13 September 2023

State-wide measles alert for Western Australians

Western Australians should be alert to the risk of measles following a confirmed case in a returned traveller from Bali.

Infected while overseas, the person received care at a Perth metropolitan hospital, and has spent time in the Perth and Midwest regions while infectious.

The Health Department’s Acting Director of Communicable Diseases Dr Jelena Maticevic said public health staff were contacting people who were exposed, where they are known.

“Measles is a highly contagious viral illness and anyone who has had a potential exposure to measles and who develops symptoms of measles should see a doctor,” Dr Maticevic said.

Early symptoms include fever, cough, runny nose and sore eyes, followed by a red non-itchy rash three or four days later. The rash usually starts on the face and spreads to the rest of the body.

“It is important to wear a mask and call ahead before presenting at a clinic or Emergency Department so that they can isolate you from infecting other patients and staff when you arrive.”

People who have visited an exposure location and times listed below should be vigilant for symptoms for 18 days after their exposure.

Location Address Date/times of exposure
Royal Mail Hotel, Meekatharra Main Street, Meekatharra 3/09/2023
17:45 to 20:00
Spud shed Kelmscott 2853 Albany Highway, Kelmscott, WA, 6111 11/09/2023
12.15pm to 13:15
Bunnings Armadale Corner Ranford Road and Armadale Road, WA 6112 11/09/2023
12:45pm to 13:30

“While there is no ongoing risk of measles at those locations, anyone who has visited one of the exposure locations at the same time as the case should monitor for symptoms and see a doctor if symptoms develop,” Dr Maticevic said.

Exposure sites may be updated and people are encouraged to check the Department of Health website for updated advice.

People with measles typically develop symptoms around 10 days after being exposed to the virus, but this can vary from seven to 18 days.

Every measles case is treated as a potential public health emergency because of the risk of local spread and the potentially severe nature of the disease.

“Measles is a serious and highly contagious viral illness spread by tiny droplets released when infected people cough and sneeze,” Dr Maticevic warned.

“Persons without measles immunity who were inadvertently exposed to a person with measles symptoms are at risk of being infected and should speak to a health care provider if they become unwell.”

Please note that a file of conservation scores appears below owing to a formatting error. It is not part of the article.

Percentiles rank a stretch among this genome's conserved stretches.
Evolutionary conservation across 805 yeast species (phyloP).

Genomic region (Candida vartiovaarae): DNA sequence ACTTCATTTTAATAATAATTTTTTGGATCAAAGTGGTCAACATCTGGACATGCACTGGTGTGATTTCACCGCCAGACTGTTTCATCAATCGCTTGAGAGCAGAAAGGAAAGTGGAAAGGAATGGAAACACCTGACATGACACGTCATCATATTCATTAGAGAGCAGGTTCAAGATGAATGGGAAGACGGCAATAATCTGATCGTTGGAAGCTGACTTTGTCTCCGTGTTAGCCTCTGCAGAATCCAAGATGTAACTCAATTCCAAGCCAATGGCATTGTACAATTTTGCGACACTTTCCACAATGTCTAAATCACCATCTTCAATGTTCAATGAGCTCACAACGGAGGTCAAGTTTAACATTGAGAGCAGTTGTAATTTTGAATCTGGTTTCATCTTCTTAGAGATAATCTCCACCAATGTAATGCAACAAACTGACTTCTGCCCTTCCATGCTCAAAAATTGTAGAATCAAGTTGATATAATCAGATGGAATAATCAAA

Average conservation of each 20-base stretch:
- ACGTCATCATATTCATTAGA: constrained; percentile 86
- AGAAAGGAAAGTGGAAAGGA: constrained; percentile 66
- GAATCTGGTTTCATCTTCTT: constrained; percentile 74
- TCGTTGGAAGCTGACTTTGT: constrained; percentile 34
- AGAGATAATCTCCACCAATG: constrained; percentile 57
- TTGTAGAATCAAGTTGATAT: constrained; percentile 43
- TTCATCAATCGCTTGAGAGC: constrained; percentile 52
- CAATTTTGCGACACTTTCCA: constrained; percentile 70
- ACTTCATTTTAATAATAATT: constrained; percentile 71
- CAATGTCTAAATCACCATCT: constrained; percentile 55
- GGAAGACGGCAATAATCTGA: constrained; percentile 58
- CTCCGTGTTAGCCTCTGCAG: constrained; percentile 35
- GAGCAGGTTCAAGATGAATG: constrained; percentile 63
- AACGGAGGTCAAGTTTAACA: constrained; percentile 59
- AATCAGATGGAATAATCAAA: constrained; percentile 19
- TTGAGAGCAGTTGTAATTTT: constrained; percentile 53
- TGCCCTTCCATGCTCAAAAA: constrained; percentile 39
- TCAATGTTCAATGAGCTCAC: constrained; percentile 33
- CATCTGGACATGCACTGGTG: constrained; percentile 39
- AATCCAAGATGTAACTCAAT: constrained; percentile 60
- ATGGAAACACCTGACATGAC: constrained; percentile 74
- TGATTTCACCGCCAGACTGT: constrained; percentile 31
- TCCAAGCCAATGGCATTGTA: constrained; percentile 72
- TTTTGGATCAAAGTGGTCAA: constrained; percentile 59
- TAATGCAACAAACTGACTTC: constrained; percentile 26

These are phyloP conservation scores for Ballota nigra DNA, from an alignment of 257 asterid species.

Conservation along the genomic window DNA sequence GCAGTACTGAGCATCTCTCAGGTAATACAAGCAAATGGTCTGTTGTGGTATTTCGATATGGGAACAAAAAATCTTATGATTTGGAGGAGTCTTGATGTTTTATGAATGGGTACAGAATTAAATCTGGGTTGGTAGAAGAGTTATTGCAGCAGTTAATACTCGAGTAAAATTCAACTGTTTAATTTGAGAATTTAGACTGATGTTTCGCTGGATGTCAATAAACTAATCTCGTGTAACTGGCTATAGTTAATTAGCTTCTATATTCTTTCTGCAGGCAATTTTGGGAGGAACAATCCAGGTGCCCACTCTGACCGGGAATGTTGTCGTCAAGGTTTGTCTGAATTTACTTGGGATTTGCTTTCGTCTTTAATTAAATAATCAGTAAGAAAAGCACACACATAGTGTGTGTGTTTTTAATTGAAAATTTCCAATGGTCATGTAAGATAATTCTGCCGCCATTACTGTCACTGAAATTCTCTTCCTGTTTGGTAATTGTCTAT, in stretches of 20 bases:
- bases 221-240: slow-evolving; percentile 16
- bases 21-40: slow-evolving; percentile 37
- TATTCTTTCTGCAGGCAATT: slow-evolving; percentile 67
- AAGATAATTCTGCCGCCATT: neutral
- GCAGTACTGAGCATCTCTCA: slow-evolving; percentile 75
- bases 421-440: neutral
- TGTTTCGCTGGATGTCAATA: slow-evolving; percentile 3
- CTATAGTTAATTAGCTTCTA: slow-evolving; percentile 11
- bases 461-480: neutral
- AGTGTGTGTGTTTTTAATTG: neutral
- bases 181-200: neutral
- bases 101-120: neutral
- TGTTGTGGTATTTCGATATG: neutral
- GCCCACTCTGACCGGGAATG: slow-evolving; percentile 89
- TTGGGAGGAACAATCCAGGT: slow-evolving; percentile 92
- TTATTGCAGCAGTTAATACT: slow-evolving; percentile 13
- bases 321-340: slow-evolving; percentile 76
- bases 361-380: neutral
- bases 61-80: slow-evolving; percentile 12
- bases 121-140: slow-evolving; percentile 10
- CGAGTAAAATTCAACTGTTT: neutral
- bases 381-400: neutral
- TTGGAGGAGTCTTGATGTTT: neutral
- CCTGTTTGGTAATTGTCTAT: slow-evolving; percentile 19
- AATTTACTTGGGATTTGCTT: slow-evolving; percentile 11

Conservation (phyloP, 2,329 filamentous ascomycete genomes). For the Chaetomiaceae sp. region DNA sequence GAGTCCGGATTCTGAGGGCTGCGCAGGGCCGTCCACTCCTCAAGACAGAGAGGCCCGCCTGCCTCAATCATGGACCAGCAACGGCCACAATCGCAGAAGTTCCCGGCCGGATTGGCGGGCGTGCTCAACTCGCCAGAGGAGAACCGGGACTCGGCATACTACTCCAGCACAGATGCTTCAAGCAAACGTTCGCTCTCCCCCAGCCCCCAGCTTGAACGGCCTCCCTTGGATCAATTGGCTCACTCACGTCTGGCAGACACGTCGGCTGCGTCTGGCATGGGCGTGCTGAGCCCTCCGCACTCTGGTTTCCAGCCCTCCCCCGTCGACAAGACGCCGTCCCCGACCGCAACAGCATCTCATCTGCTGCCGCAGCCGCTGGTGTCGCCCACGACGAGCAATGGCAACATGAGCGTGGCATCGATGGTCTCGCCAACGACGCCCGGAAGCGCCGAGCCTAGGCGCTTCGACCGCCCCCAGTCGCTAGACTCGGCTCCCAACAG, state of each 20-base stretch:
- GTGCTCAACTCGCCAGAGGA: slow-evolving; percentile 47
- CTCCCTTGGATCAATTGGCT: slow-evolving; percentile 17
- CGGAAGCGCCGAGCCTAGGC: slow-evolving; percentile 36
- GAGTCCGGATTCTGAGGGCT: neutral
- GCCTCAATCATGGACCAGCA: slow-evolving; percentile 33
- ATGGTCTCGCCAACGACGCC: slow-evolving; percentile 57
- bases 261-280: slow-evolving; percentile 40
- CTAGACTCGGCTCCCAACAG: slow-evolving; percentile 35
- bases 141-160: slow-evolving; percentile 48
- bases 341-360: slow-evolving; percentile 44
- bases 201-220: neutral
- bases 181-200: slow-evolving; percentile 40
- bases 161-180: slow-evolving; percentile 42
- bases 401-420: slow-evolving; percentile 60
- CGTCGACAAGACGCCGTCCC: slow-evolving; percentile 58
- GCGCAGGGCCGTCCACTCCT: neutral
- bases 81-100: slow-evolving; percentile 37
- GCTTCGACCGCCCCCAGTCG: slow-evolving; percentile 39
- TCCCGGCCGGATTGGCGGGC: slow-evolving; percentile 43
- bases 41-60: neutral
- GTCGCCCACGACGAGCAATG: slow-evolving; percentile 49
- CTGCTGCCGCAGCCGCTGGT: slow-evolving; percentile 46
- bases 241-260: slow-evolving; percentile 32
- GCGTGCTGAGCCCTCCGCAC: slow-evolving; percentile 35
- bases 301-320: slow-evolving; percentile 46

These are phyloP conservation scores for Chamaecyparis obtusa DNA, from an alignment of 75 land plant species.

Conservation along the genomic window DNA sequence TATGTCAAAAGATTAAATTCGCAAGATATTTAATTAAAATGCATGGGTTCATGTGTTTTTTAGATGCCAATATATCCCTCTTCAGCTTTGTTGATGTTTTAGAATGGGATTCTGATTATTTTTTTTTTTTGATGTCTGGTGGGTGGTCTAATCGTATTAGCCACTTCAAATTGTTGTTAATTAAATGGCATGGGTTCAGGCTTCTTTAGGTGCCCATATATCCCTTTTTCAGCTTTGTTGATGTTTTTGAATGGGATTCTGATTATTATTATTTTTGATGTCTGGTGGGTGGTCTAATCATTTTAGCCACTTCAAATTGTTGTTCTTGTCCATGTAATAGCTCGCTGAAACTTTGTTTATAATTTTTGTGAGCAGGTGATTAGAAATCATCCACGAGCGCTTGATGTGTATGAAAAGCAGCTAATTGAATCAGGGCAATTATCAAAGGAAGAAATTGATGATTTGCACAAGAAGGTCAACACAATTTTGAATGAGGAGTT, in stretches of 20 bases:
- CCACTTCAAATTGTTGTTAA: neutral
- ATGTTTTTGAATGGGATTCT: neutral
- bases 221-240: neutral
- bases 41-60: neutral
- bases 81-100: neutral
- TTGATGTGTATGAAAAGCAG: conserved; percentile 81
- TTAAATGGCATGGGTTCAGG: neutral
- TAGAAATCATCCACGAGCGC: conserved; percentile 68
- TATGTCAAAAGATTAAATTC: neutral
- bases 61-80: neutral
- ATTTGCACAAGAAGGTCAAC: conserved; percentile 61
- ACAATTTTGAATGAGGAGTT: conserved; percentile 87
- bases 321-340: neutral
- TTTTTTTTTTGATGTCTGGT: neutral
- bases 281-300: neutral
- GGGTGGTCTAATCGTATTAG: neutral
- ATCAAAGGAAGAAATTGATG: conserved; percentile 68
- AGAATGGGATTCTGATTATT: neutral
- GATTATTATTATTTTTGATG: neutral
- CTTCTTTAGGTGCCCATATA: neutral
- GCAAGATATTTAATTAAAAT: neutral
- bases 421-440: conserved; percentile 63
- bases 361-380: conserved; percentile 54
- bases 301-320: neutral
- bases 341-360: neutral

Those most vulnerable to infection include infants too young to be vaccinated, those with compromised immune systems and pregnant women who are not already immune through vaccination or previous infection.

Thanks to high vaccination coverage, measles has been eliminated from Australia for around 25 years. Small outbreaks can still sometimes occur, sparked by residents or visitors who get infected while overseas.

Numerous countries are currently experiencing outbreaks of measles and people travelling to these countries are at risk if they do not have immunity to the illness.

People born after 1965 should make sure they have had two documented doses of a measles vaccine at some stage in their life. If unsure, they should see their doctor for a vaccination before going abroad.

In WA, anyone born after 1965 who does not have evidence of receiving two doses in the past can access government-funded measles vaccine from their GP (all ages) or at a participating community pharmacy (people aged 16 years or more); a vaccine administration fee may apply.

People born in or before 1965 are usually immune to measles because they had the illness as a child.

Complications following measles can be serious and include ear infections and pneumonia in about 10 per cent of cases.

Around 30 per cent of cases require a hospital admission and about one person in every 1,000 will develop encephalitis, inflammation of the brain.

People who are concerned they may have measles and require medical advice after hours can contact healthdirect on 1800 022 222.

For more information about measles, visit the Measles Health alert.


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